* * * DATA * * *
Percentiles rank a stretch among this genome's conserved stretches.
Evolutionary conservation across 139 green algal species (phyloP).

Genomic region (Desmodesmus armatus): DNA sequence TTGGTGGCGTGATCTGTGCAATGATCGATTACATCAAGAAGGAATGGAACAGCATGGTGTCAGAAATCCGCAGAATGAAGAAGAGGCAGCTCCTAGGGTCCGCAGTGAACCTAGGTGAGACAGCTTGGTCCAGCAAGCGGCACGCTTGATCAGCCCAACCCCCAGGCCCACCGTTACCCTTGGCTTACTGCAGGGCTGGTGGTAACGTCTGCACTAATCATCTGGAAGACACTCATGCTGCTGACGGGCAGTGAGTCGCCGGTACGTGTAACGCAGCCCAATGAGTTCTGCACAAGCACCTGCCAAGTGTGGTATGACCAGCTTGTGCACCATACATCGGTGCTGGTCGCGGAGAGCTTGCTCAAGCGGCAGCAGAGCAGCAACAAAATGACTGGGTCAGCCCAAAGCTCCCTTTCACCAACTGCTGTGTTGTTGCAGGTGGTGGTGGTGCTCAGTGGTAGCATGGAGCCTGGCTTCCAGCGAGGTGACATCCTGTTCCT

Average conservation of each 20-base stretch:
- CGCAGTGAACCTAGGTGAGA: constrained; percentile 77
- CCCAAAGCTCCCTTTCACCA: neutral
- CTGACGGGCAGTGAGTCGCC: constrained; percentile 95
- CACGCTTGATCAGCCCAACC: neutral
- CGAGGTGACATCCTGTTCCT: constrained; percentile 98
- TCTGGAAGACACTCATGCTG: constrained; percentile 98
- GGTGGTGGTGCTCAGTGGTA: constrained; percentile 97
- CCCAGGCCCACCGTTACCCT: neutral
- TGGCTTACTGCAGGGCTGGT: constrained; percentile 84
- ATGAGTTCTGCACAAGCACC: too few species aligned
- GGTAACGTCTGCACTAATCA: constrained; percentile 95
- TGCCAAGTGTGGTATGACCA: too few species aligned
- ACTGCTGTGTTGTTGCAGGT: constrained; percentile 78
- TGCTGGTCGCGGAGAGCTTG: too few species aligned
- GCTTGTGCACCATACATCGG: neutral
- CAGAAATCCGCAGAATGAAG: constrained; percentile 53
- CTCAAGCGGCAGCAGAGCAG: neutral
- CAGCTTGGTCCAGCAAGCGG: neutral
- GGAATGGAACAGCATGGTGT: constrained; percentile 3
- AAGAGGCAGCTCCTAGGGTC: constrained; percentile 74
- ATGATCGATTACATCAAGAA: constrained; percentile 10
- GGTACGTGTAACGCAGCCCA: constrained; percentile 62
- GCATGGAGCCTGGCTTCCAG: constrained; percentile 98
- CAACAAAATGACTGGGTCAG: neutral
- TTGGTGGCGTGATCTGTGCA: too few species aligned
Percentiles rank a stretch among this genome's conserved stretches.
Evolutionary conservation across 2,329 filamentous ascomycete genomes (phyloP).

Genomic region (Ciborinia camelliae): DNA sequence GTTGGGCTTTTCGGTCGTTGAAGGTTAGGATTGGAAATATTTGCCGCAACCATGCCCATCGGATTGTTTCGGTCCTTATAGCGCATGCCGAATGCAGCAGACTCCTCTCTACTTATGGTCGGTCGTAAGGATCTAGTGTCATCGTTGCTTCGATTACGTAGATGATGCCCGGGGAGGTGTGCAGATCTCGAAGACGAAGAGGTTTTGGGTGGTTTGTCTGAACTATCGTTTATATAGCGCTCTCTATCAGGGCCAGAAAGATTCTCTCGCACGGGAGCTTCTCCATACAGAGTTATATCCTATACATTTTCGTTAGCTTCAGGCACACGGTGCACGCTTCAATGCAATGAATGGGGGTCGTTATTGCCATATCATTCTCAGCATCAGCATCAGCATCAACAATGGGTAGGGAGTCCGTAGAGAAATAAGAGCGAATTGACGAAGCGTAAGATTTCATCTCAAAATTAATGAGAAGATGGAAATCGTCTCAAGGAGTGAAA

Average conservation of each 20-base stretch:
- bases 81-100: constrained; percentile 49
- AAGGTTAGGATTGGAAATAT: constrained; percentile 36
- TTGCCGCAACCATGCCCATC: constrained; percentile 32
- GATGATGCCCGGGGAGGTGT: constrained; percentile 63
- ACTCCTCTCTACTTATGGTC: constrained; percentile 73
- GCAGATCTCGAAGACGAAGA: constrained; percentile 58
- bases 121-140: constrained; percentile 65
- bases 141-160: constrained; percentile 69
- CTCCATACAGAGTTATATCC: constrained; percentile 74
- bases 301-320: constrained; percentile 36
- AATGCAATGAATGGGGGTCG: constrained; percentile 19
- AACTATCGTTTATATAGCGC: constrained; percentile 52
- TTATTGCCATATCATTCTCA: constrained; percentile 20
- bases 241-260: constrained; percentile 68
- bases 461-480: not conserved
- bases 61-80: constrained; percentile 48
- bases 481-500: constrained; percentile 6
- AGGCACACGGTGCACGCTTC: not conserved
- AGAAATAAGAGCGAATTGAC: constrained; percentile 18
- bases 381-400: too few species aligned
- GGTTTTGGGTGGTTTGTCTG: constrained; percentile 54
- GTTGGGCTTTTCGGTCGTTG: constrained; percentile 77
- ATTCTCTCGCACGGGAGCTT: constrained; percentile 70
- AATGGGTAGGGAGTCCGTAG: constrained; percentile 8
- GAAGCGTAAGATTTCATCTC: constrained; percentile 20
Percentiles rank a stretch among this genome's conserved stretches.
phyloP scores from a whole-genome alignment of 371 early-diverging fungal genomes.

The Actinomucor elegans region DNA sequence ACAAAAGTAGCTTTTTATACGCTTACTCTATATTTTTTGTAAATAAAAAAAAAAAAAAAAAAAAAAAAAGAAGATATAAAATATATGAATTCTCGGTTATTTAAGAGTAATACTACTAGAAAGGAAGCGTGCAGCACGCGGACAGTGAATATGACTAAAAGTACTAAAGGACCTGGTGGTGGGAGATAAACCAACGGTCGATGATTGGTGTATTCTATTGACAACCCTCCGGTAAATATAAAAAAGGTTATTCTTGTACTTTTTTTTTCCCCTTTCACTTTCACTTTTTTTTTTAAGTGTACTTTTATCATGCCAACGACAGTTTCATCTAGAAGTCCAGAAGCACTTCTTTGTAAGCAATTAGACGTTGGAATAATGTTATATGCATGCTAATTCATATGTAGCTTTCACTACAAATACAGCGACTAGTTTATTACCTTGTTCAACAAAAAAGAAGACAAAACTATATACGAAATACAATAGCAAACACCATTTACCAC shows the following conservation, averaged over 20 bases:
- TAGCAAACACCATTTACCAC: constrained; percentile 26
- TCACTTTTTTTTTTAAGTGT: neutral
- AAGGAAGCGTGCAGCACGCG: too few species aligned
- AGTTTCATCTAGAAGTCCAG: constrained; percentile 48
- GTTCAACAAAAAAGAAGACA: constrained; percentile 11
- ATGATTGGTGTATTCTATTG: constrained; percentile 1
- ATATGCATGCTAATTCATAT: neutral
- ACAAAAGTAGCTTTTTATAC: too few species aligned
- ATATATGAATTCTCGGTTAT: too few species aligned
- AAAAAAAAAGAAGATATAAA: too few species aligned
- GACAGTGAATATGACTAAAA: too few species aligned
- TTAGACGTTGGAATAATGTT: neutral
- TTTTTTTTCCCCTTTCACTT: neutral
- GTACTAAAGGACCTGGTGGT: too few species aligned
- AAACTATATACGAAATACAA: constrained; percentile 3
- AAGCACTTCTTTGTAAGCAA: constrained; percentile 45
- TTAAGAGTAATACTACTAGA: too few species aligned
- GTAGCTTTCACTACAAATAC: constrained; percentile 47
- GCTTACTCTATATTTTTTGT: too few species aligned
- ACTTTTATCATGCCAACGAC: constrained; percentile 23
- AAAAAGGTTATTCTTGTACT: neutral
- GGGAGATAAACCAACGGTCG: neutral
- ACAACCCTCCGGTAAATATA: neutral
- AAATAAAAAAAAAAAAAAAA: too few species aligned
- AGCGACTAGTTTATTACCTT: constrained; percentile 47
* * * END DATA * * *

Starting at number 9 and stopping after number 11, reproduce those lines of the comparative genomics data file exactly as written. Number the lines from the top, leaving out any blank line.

- CGAGGTGACATCCTGTTCCT: constrained; percentile 98
- TCTGGAAGACACTCATGCTG: constrained; percentile 98
- GGTGGTGGTGCTCAGTGGTA: constrained; percentile 97